The Passage of the READ Act Will Benefit Millions


WASHINGTON, D.C. — On Sep. 8, 2017, the Reinforcing Education Accountability in Development (READ) Act was enacted into law. The bipartisan legislation is designed to enhance transparency and accelerate the impact of U.S. basic education programs around the world in order to help countries address the more than 263 million children and youth that are out of school. The passage of the READ Act will ultimately prove significant for the entire global community.

First introduced in the House of Representatives on Jan. 23 by Rep. Nita Lowey of New York, the bill was co-sponsored by nine additional members of Congress from both parties. They were: David Reichert of Washington, Daniel M. Donovan of New York, Edward R. Royce of California, Eliot L. Engel of New York, Adam Smith of Washington, Charles W. Dent of Pennsylvania, Kay Granger of Texas, Ileana Ros-Lehtinen of Florida and Michael T. McCaul of Texas. Both Reichert and Smith are on the Borgen Project’s Board of Directors.

The bill, originally titled the Education for All Act, was first introduced in 2004 by Congresswoman Lowey and then-Senator Hillary Clinton. The bill amends the Foreign Assistance Act of 1961, which vowed to make global poverty a priority for the United States budget and sought educational, economic, cultural and social means for achieving those goals.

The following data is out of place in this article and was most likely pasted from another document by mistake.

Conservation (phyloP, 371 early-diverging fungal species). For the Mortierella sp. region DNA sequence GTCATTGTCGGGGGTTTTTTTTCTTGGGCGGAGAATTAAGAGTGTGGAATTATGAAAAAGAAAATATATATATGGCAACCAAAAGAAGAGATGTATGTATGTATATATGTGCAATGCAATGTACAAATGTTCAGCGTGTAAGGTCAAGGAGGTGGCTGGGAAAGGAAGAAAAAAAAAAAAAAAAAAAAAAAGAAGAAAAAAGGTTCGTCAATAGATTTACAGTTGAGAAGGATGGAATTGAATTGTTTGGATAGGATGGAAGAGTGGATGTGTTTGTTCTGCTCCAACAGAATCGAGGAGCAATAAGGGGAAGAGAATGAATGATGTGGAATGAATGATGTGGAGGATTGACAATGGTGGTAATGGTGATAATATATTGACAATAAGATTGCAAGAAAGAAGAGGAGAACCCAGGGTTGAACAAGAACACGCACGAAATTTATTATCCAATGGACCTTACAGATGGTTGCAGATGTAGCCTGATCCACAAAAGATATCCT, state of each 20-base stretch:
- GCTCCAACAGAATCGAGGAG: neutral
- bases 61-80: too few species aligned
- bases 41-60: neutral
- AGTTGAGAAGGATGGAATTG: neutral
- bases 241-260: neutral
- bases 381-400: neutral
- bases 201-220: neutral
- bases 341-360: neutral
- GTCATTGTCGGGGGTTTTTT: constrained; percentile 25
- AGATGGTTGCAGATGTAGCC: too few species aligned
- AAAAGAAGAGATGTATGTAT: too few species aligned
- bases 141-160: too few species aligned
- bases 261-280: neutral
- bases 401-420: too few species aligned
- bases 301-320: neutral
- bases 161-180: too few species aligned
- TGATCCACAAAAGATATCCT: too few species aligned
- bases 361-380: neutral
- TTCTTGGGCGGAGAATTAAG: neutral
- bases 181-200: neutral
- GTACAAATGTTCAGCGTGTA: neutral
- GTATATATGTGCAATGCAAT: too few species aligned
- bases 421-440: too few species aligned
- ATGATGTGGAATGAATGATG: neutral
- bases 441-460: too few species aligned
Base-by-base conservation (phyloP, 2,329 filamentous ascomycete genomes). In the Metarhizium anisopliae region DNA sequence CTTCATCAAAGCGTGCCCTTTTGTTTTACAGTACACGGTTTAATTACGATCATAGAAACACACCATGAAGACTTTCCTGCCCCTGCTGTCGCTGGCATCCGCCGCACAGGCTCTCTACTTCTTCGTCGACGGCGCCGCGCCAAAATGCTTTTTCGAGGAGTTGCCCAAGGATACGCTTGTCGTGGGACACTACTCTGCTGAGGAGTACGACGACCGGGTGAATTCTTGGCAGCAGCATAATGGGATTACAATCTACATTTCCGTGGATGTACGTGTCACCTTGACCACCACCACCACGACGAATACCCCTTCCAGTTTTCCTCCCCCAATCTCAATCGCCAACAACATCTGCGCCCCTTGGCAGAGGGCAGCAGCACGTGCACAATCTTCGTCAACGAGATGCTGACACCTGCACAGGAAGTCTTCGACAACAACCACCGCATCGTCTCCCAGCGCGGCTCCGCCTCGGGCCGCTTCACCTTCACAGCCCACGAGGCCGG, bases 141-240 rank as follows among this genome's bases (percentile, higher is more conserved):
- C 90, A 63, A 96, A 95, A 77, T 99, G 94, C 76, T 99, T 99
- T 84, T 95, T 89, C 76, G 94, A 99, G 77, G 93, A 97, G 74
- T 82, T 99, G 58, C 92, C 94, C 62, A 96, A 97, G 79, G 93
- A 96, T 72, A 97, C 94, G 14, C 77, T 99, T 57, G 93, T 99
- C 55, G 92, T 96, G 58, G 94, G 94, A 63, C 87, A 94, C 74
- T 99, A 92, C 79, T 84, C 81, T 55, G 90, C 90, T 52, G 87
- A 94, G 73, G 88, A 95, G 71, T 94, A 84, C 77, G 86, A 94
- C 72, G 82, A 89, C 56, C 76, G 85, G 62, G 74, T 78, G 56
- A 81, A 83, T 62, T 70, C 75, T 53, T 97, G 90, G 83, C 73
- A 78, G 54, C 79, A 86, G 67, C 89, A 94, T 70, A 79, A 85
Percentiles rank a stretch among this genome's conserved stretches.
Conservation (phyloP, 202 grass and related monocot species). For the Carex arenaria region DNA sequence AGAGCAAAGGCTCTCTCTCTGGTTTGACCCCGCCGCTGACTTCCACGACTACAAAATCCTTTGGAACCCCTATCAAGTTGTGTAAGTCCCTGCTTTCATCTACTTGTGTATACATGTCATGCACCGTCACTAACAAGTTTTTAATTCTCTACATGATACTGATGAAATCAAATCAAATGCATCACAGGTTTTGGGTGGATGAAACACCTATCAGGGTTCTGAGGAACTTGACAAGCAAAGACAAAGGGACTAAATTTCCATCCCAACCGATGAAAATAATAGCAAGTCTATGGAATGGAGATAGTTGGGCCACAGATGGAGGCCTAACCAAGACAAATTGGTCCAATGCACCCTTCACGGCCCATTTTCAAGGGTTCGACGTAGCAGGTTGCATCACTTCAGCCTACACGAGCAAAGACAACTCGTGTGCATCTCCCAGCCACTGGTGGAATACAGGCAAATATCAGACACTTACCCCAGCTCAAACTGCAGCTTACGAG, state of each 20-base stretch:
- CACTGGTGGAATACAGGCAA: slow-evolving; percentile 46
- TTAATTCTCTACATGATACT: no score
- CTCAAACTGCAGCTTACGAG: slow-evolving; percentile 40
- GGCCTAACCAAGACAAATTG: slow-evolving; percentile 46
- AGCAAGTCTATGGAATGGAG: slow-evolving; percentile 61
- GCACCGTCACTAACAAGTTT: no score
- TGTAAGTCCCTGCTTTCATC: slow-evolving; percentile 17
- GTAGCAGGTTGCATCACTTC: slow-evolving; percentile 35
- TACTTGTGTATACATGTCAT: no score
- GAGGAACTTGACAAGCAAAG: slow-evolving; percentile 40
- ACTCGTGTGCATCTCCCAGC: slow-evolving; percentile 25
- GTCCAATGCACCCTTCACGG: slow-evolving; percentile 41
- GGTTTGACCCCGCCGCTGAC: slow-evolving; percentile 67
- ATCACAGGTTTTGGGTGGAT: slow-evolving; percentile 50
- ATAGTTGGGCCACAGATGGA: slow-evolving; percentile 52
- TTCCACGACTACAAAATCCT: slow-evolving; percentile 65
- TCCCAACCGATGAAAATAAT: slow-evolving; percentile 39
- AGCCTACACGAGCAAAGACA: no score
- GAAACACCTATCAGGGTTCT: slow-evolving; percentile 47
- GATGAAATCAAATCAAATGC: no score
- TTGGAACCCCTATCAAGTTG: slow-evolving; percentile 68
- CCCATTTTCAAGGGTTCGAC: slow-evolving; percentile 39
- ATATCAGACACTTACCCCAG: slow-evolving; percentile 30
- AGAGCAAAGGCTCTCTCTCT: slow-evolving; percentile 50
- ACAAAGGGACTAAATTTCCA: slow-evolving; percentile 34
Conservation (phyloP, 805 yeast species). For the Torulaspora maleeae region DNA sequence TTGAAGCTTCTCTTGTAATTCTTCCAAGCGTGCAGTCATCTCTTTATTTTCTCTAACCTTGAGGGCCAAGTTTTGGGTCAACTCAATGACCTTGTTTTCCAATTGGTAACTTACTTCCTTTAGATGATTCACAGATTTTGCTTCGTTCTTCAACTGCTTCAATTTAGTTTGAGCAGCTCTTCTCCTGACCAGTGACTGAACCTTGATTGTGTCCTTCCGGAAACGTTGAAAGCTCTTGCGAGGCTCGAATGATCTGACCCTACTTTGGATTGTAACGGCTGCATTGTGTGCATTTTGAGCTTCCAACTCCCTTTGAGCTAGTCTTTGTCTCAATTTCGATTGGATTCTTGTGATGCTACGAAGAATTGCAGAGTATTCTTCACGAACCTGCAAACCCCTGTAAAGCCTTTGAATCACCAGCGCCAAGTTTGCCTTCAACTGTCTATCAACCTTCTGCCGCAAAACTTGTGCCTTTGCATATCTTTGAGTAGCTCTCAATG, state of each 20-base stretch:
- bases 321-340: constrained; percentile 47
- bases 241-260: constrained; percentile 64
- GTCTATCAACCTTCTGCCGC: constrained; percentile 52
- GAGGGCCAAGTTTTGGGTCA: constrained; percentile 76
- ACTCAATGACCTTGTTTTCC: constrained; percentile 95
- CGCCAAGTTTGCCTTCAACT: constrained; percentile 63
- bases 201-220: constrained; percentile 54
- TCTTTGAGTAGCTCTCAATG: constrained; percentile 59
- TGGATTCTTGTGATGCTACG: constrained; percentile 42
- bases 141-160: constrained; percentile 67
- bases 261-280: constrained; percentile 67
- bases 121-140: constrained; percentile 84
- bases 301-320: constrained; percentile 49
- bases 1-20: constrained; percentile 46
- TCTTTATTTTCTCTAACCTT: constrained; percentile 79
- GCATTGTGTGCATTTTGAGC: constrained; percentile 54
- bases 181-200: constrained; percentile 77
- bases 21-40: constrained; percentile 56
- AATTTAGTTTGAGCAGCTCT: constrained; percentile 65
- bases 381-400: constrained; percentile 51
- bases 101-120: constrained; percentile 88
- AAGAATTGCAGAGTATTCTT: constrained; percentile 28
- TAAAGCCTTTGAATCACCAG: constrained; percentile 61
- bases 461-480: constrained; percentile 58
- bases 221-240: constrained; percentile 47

The READ Act, by extension, seeks to reinforce the educational accountability that the United States holds toward other nations. Not only will the nation promote basic educational programs by partnering with countries, donors, the private sector, and civil society organizations, but it will also emphasize the value of education for economic growth and social mobility. In particular, the third section of the bill highlights the critical role of increased educational accessibility for not only individuals living in poverty, but specifically for girls and women.

Currently, it is projected that the passage of the READ Act will significantly improve the lives of more than 263 million school-aged youth and adolescents by providing them with education. Statistically, it has been shown that girls and boys who learn to read, write and count — as well as pursue additional forms of education — will improve the world.

In particular, education can reduce poverty, increase income, boost economic growth, save children’s lives, foster peace, reduce fertility rates, prevent disaster-related deaths, reduce child marriage, reduce maternal death, promote gender equality and combat HIV and AIDS. Clearly, then, the wide-reaching ramifications of the READ Act will inevitably prove significant for people across the world.

The passage of the READ Act therefore serves as a tantamount example of how U.S. funding can make a difference throughout the world. Although this marks a significant success for advocates of global poverty aid and reduction, there is still more work to do. It is only through continued advocacy, mobilization and support that bills such as the READ Act, which not only ameliorate global poverty but also benefit the United States overall, manage to pass through Congress.

The Borgen Project has mobilized more than 5,300 emails from constituents to their Members of Congress in support of the bill. The Borgen Project has held 138 meetings with Congressional offices to discuss the READ Act.

Emily Chazen


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